Lester and Linda met when they were both students at the University of Cape Town, South Africa in the 1960s. Lester, the son of a lawyer and a farmer, was studying geology at the time while Linda, a pianist and composer, was studying music. They spent their limited budget and leisure hours eating at restaurants and drinking the local wine. Subsequently, Lester graduated as an attorney and Linda completed her degree in music composition and music theory. They were married in 1967. Nine years later the couple moved to California where Lester practiced law as an attorney in San Francisco and Linda studied Arts Administration and soon joined her professor's arts oriented consulting group that advised non-profit arts organizations.
In 1988, Lester, longing for the country life he had experienced as a young boy, found a large acreage of virgin property in the high coastal ridges overlooking the Pacific Ocean, above the old Russian Settlement of Fort Ross. He and Linda purchased the land and built an African inspired home, featuring the round and oval rooms common in tribal architecture that offered dramatic views of the surrounding terrain.
The vineyard project began in 1991 with Lester ordering two dozen dormant rootstocks. When these initial plantings proved successful, Linda enrolled in the Viticulture Program at Santa Rosa Junior College in Sonoma County and attended classes at U.C. Davis. Linda discovered she had a green thumb and an affinity for heavy machinery. She bought an old backhoe, a bulldozer and other heavy equipment and, with Lester as the operator, they decided to plant a test vineyard with 16 different varieties, three different trellis systems, assorted clones and different rootstocks. After four years, they concluded that the area was ideal for growing Pinot Noir and Chardonnay and in 1994 began installing the first seven vineyard blocks.
Over the next ten years, with the help of their small crew, they installed sub-surface drainage systems, built a reservoir and drip irrigation system, designed and erected a trellis system with additional foliage wires to minimize unwanted shade from the vines, constructed seven miles of fencing to keep out the deer and wild boar and finally, after planting selected rootstocks, field grafted scion budwood of those field selections and clones that they had carefully chosen to best reflect the terroir of each vineyard block. Lester and Linda remembered the Pinotage from their early years in South Africa. They sourced bud wood from two of the best blocks in South Africa and were the first private growers to import grapevine cuttings through the Foundation Plant Services that operates alongside the U.C. Davis School of Viticulture and Enology.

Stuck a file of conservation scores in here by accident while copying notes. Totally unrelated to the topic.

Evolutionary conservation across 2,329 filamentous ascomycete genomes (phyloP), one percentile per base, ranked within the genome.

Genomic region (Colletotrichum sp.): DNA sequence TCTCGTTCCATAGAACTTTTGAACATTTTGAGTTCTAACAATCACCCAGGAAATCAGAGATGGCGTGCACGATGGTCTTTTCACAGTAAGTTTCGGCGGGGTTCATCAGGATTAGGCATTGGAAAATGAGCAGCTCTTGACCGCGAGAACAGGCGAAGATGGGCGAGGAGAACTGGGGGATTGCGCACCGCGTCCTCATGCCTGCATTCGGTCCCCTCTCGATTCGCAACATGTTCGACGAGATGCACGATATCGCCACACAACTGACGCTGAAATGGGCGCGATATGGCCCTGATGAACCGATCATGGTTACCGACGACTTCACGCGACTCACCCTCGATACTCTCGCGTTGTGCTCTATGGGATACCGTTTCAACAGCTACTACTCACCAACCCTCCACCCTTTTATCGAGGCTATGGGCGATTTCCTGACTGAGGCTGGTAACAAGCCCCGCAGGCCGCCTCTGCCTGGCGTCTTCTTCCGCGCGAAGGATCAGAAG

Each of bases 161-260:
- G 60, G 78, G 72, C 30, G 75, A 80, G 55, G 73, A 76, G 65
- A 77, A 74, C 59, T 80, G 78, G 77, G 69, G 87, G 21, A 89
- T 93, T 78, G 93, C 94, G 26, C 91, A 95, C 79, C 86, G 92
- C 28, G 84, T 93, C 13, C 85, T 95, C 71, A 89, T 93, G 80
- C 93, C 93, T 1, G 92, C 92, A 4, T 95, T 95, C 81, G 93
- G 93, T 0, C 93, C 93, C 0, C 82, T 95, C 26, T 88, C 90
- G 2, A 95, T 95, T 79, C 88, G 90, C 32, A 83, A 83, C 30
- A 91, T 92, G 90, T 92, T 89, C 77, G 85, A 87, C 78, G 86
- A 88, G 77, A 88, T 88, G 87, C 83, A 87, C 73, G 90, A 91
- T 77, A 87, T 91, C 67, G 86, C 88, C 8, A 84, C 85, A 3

In 2009, Lester and Linda were introduced to Jeff Pisoni, the gifted winemaker of Pisoni Vineyards in the Santa Lucia Highlands, who is known for his extraordinary wines produced from the family’s estate property. According to Jeff, “I tasted the Fort Ross Vineyard Pinot Noir and Chardonnay at the Ritz Carlton and was struck by the luscious fruit, fine minerality and crisp acidity in each wine. The cool climate and the strong character of the vineyard were clearly evident from wine to wine and vintage to vintage. My goal is to continue to express the personality of the vineyard and the wonderful style the winery has worked so hard to establish over the last decade.” In 2009, the first vintage that Fort Ross and Jeff Pisoni worked together, the 2009 Fort Ross Vineyard Chardonnay was chosen as one of the TOP 100 WINES of 2011 by the Wine Enthusiast. Under Jeff's winemaking helm Fort Ross wines have continued to receive many favorable reviews and accolades.
Fort Ross Vineyard strives to produce wine of purity and elegance that reﬂects the cool maritime climate and challenging terroir of the steep Sonoma Coast Ridges.